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Governour Trumbull to the Massachusetts Congress



Hartford, May 25, 1775.

GENTLEMEN: Your letter of the 17th instant, with the enclosed Resolve of the Provincial Congress of Massachusetts-Bay, was delivered to me by Colonel Easton, and communicated to the General Assembly, who have desired me to return their congratulations on the reduction of Ticonderoga, a fortress truly important, and to assure


you they entertain a proper sense of the merit of those officers and soldiers by whose bravery and good conduct it was achieved. As this advantage was gained by the united counsels and enterprise of a number of private gentlemen in your Province, New-Hampshire, New-York, and this Colony, prompted only by a zeal for the liberty of their Country, without publick authority, (to our knowledge,) and is of great and general importance to the United Colonies, it was thought best to take the advice of the Continental Congress upon the manner of treating it in future, both by the General Assembly of this Colony and the Committee of New-York, as well as by you. Despatches were accordingly sent to Philadelphia, and the intention of the Continental Congress thereupon hath been this day received by express, with a letter from the Committee of New-York, copies of which enclosed are herewith sent you. By them you will see the present custody of that fortress is committed to the Province of New-York, with the assistance of the New-England Colonies, if needed.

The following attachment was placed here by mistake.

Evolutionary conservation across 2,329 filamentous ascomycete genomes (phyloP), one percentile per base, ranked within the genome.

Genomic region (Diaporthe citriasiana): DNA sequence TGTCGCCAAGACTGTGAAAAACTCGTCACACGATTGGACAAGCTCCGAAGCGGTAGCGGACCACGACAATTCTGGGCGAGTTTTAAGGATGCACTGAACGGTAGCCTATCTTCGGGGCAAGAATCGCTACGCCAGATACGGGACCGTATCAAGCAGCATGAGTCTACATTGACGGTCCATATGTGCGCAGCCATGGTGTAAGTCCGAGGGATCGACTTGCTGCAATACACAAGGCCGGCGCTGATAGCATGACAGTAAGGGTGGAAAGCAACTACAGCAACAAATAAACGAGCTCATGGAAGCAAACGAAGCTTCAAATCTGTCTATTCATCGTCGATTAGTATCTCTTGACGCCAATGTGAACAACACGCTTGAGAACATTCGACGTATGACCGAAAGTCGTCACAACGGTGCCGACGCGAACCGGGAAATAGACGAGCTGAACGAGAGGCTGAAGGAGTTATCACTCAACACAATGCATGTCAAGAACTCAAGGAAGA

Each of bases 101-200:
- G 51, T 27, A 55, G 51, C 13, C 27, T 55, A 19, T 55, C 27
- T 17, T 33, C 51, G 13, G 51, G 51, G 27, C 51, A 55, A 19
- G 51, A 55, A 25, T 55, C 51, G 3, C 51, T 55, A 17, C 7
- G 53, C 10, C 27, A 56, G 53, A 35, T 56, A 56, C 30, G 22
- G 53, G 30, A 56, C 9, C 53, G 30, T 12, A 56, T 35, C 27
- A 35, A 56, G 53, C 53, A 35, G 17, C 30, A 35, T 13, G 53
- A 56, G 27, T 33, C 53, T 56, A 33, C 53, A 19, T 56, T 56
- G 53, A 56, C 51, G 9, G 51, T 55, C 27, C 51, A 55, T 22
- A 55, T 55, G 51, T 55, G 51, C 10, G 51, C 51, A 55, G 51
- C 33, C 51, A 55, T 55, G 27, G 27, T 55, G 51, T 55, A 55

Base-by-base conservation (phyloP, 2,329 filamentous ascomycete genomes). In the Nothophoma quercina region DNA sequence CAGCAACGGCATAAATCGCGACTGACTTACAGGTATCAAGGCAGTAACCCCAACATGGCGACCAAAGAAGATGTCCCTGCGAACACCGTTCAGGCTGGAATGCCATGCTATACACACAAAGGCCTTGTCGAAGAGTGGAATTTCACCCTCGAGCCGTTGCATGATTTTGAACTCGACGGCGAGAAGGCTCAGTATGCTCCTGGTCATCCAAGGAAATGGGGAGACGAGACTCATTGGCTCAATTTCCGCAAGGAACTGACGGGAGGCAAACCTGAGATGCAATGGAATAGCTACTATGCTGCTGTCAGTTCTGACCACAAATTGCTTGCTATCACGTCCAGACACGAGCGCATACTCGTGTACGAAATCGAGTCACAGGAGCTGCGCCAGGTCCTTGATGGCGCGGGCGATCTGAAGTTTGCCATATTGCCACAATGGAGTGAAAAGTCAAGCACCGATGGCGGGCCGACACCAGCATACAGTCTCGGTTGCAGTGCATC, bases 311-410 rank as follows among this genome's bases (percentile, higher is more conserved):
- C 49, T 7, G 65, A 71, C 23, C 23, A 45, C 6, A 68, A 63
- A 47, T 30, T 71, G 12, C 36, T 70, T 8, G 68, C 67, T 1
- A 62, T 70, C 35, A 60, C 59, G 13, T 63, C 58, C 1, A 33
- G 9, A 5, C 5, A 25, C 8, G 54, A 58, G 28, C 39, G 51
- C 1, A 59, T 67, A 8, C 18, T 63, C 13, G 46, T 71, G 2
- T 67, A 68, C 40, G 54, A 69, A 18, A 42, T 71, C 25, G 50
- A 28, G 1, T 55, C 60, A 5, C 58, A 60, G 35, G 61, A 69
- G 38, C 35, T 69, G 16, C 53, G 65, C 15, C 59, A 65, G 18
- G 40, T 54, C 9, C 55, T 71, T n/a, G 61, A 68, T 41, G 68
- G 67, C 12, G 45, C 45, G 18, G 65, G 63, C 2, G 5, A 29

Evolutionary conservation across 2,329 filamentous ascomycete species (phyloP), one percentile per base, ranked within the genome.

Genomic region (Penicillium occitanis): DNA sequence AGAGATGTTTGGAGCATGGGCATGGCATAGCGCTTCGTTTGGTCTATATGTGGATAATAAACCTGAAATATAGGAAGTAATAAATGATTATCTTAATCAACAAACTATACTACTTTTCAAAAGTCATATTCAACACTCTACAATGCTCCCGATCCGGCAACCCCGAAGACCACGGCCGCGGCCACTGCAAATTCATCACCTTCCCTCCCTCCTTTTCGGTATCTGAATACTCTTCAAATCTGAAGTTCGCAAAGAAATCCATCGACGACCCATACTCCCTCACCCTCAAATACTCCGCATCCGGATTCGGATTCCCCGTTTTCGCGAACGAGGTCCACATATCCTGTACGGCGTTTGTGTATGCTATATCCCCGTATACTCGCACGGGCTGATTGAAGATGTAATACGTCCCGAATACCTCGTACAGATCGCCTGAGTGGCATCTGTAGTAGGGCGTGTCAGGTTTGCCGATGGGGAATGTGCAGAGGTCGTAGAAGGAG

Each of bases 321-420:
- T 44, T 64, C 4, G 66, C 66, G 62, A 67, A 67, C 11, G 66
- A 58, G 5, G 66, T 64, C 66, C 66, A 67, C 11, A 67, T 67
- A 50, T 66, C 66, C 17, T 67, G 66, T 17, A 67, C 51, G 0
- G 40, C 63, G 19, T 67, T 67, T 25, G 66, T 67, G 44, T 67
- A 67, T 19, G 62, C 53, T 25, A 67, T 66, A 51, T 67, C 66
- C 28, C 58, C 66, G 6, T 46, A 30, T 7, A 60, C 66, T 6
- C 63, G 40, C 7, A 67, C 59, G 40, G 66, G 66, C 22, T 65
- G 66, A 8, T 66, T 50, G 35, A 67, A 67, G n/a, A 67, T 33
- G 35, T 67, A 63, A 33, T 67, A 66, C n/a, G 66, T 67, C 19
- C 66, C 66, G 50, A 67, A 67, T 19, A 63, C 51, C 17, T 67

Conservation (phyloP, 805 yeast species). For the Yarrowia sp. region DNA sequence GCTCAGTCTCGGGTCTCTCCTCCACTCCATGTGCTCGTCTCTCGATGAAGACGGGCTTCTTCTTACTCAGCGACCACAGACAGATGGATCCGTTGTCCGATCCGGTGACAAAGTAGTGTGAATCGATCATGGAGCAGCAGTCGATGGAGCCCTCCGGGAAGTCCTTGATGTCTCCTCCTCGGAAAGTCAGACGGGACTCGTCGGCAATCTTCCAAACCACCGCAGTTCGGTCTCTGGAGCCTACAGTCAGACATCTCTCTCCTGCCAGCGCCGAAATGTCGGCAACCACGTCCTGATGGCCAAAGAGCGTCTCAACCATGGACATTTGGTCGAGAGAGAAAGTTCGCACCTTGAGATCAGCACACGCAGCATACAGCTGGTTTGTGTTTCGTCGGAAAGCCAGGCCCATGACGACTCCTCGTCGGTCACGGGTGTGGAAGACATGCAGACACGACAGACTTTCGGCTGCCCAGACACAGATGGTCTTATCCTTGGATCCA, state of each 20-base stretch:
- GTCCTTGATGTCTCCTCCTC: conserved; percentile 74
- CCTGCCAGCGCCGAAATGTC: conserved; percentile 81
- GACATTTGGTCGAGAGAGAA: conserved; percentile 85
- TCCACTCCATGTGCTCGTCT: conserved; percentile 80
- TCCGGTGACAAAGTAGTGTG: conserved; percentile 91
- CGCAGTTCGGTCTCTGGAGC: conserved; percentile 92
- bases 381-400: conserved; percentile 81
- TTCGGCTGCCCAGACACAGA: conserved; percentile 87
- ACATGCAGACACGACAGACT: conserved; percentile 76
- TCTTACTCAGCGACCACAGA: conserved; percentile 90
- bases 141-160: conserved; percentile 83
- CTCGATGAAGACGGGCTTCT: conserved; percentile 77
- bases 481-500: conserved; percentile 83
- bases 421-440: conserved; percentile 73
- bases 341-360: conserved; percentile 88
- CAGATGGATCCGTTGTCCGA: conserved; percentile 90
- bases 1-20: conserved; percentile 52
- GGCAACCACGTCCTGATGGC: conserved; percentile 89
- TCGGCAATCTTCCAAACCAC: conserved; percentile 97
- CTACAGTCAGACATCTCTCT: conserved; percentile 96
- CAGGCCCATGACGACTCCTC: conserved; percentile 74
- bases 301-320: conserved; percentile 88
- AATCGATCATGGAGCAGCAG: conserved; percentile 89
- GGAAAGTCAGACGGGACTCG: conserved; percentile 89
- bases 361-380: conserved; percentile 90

The General Assembly of this Colony behold your situation with concern, and a fixed resolution to contribute every thing in their power to your defence and preservation, and, as far as pertains to them, are willing and desirous you should have the benefit of such artillery as may be spared from the fortresses of Crown Point and Ticonderoga; but as they do not consider themselves as entitled to the command of those places, they cannot take upon themselves to give orders for the removal of the heavy cannon that may be spared without the concurrence of the other Colonies, in them.

The necessity of securing and maintaining the posts on the lakes for defence of the frontiers, becomes daily more evident from the iterated intelligence we receive of the plan formed by our enemies to distress us by inroads of Canadians and savages, from the Province of Quebeck, upon the adjacent settlements. The enclosed copy of a letter from our Delegates attending at New-York, to communicate measures with the Provincial Congress in that City, throws an additional light on this subject, and is thought worthy to be communicated to you; and whilst the designs of our enemies against us fill us with concern, we cannot omit to observe the smiles of Providence upon us in revealing their wicked plans, and hitherto prospering the attempts of the Colonies to frustrate them. With a humble reliance on the continuance of Divine favour and protection in a cause of the justice of which a doubt cannot be enter:tained the General Assembly of this Colony are ready to co-operate with the other Colonies in every exertion for their common defence, and to contribute their proportion of men and other necessaries for maintaining the posts on the frontiers, or defending or repelling invasions in any other quarter, agreeable to the advice of the Continental Congress. I am, gentlemen, in behalf of the General Assembly of this Colony, your most obedient humble servant,


The Honourable Provincial Congress of Massachusetts.